GLENDALE, S.C. (AP) - The historic Glendale Mill, which has been
closed for 43 years, was destroyed by a fire early Saturday.
Authorities were called about the fire at the 137-year-old mill
around 2:30 a.m. Saturday, said Glendale Assistant Fire Chief Eric
Alley.
"When I pulled in, the back part of the mill - the three-story
section - was fully engulfed in flames," Alley told the
(Spartanburg) Herald-Journal. "It's a total loss."
More than 80 firefighters from four departments worked
throughout the day trying to extinguish the blaze and prevent it
from spreading to nearby homes and a post office.
The State Law Enforcement Division was investigating the cause
of the fire.
Anderson-based Glendale Development Corp. owned the mill.
Alternator Exchange of Pacolet was leasing the property for
storage, Alley said.
The mill was built around 1870, and the site along Lawson's Fork
Creek has an even richer history.
It was first developed in 1773, when Joseph Buffington built
Buffington Iron Works. Buffington eventually lost the facility to
William Wofford in a land dispute.
During the Revolutionary War, British soldiers ambushed American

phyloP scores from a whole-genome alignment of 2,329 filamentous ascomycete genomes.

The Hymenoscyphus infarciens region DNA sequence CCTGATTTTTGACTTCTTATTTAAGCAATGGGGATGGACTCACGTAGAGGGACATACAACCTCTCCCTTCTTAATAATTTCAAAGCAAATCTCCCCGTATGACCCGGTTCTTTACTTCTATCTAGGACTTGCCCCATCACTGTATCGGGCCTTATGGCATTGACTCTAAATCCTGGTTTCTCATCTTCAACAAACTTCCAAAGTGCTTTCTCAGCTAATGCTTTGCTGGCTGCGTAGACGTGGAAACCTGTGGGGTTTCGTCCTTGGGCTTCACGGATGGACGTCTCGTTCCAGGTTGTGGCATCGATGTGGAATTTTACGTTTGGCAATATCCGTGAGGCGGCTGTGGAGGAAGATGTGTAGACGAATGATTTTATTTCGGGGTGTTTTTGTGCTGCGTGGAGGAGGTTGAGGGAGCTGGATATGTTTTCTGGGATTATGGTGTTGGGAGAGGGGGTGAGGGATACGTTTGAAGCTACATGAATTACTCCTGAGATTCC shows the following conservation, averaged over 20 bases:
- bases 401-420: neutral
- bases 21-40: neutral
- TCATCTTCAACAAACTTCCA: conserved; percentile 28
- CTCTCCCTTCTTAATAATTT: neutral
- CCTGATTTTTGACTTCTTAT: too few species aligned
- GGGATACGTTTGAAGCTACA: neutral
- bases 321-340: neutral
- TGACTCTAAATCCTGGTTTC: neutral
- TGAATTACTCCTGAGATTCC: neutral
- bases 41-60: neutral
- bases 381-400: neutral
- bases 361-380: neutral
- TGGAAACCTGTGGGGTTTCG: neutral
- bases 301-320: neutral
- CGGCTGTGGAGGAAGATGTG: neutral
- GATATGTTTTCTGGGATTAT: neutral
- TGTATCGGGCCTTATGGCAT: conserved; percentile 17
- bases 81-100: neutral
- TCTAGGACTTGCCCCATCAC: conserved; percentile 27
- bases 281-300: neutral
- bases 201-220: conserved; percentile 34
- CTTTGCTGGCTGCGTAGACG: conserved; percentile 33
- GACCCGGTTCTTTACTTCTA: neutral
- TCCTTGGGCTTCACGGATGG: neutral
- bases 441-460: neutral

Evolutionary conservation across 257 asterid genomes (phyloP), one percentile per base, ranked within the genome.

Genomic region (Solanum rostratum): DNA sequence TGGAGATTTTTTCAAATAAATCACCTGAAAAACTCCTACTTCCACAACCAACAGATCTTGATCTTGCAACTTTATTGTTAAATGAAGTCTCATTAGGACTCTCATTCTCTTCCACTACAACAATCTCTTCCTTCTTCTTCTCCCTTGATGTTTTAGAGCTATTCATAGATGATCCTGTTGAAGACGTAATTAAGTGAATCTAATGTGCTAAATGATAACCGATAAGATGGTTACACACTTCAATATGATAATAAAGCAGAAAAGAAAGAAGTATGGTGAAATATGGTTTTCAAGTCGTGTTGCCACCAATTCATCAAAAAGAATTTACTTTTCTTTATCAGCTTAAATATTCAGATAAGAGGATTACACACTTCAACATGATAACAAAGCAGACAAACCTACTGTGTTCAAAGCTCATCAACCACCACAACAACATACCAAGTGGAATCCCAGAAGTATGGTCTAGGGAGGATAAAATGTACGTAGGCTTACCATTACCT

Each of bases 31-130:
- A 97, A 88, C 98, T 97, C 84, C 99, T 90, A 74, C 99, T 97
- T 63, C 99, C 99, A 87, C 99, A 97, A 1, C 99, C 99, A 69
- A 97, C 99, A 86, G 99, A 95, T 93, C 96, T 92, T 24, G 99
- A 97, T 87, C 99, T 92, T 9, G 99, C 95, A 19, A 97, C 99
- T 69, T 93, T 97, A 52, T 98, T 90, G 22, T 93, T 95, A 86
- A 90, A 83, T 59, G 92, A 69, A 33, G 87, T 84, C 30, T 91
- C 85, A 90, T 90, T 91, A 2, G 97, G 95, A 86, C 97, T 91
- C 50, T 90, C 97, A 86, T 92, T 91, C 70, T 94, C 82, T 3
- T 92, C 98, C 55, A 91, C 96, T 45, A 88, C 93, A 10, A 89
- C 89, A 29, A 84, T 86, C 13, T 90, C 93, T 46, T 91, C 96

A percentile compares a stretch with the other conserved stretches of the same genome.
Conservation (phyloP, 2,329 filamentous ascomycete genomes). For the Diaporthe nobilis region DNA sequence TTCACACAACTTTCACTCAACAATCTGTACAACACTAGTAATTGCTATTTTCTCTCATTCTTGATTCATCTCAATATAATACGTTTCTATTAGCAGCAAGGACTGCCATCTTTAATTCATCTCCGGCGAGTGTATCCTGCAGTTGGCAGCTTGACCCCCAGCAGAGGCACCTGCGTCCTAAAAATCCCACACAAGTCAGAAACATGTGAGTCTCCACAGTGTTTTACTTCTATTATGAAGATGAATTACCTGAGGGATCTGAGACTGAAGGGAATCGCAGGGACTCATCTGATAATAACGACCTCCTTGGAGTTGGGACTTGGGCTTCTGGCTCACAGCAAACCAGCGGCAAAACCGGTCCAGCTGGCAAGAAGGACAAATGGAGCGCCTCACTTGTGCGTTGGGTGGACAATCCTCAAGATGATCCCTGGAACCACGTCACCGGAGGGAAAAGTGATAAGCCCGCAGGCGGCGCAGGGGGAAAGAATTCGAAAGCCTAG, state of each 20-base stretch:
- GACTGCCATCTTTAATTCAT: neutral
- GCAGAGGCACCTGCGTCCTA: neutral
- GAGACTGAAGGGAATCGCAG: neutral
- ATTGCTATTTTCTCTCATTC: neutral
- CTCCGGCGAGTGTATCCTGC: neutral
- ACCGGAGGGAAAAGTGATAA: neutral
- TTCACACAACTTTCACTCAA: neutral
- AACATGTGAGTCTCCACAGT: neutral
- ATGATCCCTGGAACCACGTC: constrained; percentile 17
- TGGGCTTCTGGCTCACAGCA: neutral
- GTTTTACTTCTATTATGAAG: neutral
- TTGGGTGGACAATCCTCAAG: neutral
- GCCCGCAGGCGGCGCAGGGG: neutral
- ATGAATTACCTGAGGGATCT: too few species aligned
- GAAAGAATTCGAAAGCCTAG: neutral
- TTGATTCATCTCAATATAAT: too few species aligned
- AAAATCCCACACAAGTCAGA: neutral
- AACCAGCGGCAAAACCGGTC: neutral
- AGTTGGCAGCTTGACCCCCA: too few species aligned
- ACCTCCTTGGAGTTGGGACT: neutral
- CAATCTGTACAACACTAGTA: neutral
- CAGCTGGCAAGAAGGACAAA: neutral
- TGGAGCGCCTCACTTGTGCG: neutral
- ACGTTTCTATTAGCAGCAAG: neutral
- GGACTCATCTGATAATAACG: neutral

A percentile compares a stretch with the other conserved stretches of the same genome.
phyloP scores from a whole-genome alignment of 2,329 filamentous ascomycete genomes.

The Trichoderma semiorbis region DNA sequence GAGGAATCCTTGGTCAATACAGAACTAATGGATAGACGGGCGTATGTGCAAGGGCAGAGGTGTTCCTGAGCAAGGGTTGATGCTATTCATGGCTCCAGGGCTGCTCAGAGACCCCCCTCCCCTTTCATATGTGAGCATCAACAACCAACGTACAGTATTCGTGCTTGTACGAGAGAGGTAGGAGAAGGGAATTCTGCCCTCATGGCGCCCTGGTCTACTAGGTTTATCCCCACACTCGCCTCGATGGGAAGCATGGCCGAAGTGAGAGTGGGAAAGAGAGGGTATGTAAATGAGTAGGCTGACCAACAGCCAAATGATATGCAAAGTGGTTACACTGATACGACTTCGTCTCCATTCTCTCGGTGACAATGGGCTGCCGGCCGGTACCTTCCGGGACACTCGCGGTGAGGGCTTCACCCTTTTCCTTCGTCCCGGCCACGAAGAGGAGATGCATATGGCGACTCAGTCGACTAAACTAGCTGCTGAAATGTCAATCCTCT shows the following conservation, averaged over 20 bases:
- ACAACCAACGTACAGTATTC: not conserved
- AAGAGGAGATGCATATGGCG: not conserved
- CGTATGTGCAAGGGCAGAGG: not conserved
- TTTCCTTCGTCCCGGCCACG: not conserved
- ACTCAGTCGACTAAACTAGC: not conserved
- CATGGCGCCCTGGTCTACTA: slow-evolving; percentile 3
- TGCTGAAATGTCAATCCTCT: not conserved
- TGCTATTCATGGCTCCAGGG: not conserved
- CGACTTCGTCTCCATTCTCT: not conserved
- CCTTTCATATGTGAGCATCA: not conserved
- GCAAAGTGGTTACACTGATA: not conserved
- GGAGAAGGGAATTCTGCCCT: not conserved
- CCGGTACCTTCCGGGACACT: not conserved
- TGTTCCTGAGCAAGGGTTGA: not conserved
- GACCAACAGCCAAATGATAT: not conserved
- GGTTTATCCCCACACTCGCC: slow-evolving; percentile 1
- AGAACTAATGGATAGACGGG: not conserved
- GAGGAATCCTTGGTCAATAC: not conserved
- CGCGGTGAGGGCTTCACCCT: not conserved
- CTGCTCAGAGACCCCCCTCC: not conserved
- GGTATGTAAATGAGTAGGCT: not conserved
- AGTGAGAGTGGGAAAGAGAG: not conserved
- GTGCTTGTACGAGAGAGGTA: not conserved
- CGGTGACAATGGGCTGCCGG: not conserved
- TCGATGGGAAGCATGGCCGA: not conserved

forces that had camped out at Wofford's Iron Works on Aug. 7, 1780.
The Americans fought off their attackers and the foundry was
spared.
A year later, the iron works was destroyed in a rAid0led by
"Bloody" Bill Cunningham. It reopened after the war as South
Carolina Iron works.
James Bivings of Lincolnton, N.C., bought the property and built
the Bivingsville Cotton Factory in 1836. It was South Carolina's
first cotton mill with more than 1,000 spindles.
The mill went bankrupt in 1855, and Bivings sold it to John
Bomar and Co. for $19,500 a year later.
The factory was razed after the Civil War and the current mill
was built around 1870.
It was purchased in 1946 by Stifel and Sons of Wheeling, W.Va.
Indian Head Mills bought the facility in 1957. Four years later,
the looms stopped running for good.
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Information from: Herald-Journal, http://www.goupstate.com/

(Copyright 2004 by The Associated Press. All Rights Reserved.)